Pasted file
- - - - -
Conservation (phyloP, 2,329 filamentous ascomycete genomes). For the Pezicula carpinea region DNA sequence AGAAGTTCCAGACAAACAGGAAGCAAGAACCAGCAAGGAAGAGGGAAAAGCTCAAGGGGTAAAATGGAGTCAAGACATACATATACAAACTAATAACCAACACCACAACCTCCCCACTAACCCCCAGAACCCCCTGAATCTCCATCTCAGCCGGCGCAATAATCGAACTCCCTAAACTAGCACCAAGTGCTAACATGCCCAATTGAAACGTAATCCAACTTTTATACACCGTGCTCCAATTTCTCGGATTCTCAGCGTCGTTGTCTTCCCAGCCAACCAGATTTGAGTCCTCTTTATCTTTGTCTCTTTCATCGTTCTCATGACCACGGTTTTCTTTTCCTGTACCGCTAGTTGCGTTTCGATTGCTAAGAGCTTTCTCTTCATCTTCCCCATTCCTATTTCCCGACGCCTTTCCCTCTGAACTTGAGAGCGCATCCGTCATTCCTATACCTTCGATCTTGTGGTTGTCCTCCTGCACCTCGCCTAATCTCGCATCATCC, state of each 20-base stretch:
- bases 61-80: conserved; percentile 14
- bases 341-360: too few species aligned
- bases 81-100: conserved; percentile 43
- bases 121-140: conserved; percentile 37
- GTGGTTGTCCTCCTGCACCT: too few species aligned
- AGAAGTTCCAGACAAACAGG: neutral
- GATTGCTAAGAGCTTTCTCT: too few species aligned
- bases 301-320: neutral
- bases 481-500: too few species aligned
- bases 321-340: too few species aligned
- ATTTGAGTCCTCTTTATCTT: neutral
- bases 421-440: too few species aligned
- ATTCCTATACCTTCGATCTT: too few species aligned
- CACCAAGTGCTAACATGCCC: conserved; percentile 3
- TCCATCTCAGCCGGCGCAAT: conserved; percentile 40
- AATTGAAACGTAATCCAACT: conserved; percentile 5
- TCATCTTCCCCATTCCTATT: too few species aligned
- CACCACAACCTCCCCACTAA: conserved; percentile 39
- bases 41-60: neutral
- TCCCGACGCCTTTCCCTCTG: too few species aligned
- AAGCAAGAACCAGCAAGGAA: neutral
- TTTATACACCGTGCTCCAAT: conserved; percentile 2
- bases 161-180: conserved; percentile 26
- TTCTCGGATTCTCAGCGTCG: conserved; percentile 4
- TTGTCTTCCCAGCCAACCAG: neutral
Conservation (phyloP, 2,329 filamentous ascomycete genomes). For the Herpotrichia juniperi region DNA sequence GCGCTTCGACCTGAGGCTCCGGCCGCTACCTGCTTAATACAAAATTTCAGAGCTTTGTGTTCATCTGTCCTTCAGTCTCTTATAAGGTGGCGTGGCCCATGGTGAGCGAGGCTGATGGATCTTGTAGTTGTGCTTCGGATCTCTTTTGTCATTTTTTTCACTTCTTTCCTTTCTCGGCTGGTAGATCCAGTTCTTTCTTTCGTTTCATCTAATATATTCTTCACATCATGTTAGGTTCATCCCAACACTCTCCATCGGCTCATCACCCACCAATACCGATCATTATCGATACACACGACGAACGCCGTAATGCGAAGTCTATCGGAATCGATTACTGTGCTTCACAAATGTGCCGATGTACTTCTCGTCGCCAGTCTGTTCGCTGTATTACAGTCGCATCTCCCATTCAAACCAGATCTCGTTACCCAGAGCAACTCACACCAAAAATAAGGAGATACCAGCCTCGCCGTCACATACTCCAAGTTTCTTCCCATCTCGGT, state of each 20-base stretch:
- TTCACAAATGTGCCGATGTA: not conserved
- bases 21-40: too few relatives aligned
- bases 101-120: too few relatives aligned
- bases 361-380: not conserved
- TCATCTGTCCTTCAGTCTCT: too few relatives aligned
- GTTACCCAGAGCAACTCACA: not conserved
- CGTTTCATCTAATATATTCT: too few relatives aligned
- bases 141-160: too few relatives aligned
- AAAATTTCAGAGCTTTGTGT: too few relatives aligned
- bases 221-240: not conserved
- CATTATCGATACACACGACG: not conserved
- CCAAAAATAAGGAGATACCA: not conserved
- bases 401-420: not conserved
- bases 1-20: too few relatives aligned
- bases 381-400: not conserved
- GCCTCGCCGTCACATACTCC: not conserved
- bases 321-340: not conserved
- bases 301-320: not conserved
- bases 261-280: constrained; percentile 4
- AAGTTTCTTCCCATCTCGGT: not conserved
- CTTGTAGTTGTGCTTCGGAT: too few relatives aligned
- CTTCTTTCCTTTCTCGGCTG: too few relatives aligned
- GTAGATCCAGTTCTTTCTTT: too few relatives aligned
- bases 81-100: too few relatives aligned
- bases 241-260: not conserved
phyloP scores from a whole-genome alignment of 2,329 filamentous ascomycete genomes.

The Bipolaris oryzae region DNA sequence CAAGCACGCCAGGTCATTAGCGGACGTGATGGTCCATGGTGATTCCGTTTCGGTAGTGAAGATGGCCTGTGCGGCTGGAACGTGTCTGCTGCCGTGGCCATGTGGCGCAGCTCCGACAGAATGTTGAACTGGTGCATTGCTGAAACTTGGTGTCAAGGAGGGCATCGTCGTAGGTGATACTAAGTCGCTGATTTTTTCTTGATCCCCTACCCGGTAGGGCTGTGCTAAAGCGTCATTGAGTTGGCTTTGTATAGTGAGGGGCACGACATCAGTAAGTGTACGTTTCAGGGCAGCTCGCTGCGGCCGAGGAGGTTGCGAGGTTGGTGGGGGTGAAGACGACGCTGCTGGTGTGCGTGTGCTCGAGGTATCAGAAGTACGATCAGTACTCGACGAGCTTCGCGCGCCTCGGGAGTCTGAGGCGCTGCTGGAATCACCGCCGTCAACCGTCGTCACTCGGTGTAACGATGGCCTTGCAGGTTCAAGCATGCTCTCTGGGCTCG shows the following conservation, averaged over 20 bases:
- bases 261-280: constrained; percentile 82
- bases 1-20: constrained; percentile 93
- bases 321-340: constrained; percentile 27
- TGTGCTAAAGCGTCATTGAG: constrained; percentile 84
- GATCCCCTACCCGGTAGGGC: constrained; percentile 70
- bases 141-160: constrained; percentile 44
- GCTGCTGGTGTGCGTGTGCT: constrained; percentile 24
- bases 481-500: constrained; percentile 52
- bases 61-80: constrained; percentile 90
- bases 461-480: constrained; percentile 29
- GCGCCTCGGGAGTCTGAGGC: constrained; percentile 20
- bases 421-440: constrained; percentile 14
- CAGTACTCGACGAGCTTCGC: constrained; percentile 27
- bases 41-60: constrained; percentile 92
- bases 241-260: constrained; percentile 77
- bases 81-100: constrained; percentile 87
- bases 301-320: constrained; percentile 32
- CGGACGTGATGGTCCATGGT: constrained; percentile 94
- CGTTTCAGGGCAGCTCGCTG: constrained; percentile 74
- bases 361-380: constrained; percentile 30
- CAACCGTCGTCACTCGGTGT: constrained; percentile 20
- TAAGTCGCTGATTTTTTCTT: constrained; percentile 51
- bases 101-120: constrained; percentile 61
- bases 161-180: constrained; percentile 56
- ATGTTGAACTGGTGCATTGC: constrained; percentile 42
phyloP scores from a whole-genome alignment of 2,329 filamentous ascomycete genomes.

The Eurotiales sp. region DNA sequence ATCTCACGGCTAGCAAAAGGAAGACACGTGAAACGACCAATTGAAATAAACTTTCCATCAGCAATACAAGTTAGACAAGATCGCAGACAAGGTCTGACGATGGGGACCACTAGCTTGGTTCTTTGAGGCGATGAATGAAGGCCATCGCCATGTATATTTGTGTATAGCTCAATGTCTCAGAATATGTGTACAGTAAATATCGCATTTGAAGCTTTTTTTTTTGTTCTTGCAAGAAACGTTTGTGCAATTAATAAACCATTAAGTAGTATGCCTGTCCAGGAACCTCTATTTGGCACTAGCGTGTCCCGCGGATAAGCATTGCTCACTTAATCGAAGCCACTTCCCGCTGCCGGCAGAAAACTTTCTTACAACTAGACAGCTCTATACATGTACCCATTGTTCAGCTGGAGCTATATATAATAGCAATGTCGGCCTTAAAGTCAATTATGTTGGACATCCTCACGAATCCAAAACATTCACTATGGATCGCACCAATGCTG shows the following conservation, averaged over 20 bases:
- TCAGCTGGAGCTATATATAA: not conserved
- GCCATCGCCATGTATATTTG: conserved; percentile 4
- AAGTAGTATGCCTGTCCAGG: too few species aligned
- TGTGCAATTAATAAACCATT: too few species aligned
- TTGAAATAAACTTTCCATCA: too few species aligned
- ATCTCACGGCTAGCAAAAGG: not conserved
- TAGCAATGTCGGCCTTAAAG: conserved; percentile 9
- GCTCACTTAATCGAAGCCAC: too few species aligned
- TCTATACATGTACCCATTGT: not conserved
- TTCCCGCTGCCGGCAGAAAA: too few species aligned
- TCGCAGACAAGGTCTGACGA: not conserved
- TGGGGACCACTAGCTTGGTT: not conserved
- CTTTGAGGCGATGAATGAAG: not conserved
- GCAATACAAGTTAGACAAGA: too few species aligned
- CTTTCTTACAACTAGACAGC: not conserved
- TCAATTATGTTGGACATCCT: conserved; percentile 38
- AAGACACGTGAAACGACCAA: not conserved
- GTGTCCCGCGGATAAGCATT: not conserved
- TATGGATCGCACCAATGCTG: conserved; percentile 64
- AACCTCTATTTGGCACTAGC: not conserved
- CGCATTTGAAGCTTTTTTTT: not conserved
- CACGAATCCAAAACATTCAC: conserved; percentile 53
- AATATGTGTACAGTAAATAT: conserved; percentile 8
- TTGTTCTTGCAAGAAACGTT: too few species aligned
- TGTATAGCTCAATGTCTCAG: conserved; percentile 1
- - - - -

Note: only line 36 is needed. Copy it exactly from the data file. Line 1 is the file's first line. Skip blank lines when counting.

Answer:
- AAAATTTCAGAGCTTTGTGT: too few relatives aligned